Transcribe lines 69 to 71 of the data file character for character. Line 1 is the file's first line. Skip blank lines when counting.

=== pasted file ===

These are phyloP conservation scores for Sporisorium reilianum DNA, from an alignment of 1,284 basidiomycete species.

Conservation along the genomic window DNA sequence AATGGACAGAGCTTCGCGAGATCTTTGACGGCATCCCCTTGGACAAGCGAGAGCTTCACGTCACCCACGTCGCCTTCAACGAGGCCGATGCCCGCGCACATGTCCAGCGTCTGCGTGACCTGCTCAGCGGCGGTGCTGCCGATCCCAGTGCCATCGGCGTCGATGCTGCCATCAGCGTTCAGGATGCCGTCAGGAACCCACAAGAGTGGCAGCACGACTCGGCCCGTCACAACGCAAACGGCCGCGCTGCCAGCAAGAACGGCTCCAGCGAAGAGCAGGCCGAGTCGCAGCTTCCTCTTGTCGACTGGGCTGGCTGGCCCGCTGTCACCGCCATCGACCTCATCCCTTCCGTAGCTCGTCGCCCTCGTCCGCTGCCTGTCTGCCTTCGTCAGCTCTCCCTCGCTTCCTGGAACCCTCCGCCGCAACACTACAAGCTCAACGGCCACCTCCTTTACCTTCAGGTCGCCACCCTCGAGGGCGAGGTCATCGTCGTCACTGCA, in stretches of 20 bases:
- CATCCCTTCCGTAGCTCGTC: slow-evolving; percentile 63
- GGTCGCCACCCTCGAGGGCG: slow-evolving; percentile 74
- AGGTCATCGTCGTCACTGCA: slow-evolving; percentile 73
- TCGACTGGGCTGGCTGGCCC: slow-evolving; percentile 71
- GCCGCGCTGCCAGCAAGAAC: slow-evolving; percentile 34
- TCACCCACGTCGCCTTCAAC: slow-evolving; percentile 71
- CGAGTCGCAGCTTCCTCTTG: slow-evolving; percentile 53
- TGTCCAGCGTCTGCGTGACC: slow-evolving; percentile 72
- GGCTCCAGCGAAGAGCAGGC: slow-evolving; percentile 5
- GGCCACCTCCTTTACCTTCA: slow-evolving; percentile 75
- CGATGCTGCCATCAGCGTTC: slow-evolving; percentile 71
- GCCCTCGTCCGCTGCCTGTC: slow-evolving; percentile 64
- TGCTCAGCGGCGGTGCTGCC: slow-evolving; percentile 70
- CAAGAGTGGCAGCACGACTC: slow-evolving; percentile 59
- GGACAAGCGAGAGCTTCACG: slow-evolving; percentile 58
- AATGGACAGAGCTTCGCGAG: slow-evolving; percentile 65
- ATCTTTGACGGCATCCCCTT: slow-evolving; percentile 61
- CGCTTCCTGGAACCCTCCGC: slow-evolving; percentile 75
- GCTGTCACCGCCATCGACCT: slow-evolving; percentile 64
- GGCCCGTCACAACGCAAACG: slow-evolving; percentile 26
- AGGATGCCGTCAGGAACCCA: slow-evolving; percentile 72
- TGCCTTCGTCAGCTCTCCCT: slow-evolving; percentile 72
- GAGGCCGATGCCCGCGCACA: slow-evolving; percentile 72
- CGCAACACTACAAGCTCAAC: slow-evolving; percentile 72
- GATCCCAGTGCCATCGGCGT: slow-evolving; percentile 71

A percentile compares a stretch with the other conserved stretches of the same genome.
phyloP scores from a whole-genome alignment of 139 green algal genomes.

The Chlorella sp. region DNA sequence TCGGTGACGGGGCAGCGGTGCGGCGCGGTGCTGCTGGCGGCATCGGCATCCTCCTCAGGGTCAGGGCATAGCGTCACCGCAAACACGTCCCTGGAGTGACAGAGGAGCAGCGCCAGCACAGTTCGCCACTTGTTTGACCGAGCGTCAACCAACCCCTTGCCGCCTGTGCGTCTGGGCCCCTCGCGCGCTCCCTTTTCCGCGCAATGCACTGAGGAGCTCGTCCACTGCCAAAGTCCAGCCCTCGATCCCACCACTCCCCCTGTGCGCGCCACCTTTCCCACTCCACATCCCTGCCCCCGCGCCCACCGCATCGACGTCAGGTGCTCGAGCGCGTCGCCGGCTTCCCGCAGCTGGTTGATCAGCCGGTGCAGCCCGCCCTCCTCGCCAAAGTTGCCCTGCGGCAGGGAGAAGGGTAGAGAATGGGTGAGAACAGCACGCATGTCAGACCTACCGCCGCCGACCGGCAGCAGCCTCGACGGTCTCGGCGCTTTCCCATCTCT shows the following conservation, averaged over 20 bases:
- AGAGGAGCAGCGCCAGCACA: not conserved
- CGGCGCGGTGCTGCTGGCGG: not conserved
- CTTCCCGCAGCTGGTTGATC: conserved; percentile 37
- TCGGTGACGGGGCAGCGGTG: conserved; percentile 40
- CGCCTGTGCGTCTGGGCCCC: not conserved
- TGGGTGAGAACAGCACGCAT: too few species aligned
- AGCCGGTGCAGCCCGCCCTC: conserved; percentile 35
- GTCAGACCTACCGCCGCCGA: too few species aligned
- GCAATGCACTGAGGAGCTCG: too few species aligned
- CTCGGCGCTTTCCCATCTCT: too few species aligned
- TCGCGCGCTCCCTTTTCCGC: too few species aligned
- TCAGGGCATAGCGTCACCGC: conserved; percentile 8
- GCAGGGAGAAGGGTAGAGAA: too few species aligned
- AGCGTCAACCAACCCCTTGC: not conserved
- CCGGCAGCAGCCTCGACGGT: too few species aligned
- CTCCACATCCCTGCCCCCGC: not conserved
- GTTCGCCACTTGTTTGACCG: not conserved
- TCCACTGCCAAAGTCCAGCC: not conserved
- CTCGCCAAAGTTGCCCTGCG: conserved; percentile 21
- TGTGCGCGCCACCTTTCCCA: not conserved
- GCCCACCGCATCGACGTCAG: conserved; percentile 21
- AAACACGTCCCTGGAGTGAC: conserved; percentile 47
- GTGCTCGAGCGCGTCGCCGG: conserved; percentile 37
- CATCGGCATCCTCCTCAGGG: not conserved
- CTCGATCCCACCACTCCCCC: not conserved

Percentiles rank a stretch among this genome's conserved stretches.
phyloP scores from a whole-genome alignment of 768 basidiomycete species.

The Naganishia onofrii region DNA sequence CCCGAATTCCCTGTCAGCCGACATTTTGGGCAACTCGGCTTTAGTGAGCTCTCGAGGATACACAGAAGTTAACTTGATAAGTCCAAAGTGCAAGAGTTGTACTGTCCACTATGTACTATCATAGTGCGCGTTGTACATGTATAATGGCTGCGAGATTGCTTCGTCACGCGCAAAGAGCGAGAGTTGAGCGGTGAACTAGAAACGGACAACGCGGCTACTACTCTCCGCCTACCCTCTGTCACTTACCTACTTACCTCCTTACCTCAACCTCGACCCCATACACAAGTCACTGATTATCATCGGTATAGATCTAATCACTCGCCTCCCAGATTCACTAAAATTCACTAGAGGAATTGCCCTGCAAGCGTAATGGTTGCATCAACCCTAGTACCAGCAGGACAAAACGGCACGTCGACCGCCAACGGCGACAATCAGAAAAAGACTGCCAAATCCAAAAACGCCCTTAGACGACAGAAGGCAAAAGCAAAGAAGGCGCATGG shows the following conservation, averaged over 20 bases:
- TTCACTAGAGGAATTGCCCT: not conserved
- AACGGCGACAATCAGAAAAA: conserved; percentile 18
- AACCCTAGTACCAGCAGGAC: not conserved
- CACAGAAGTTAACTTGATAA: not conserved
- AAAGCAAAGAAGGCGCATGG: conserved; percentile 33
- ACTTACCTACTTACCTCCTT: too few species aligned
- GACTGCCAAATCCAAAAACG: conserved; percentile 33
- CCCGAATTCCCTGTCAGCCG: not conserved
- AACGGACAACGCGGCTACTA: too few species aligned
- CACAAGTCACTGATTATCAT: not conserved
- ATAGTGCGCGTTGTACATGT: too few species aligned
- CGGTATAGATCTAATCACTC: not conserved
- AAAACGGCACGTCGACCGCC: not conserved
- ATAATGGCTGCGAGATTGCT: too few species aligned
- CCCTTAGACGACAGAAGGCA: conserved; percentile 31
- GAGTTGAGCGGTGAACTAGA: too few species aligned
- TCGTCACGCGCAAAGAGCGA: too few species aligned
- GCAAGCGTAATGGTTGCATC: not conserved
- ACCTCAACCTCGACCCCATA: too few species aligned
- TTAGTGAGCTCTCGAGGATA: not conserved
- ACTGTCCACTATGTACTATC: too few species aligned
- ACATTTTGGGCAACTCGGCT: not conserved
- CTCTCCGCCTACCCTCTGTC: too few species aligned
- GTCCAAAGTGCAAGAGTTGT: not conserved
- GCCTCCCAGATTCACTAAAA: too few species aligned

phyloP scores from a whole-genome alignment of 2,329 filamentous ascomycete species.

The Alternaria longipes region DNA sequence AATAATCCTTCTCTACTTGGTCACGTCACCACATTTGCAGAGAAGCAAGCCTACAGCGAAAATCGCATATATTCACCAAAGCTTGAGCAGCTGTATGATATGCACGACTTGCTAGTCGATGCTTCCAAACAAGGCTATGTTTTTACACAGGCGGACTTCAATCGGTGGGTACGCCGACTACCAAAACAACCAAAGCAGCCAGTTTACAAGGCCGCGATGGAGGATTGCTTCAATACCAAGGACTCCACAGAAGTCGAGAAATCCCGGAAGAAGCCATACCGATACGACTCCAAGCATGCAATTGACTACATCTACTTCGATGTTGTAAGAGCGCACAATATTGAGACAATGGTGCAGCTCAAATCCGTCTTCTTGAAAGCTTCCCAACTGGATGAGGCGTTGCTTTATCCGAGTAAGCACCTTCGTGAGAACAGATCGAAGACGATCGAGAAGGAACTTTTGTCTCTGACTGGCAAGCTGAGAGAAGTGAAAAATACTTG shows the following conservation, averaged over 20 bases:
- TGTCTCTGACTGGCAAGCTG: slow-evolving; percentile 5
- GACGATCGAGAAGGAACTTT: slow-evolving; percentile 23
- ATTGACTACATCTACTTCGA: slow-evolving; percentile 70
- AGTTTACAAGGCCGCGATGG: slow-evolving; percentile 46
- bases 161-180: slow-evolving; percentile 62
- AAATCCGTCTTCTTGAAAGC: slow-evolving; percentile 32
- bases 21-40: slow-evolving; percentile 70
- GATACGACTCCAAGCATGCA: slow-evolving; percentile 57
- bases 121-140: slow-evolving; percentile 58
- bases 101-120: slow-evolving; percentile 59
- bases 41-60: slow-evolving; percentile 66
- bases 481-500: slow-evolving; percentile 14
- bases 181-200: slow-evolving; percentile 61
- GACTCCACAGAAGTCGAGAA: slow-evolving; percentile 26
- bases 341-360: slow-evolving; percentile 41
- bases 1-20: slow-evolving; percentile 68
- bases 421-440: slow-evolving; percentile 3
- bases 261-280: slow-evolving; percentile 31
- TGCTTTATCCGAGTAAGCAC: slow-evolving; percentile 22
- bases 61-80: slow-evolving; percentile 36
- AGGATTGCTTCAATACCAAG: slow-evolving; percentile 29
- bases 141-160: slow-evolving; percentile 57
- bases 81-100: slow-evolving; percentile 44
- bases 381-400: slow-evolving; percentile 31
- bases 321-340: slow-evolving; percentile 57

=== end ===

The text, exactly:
- ATAGTGCGCGTTGTACATGT: too few species aligned
- CGGTATAGATCTAATCACTC: not conserved
- AAAACGGCACGTCGACCGCC: not conserved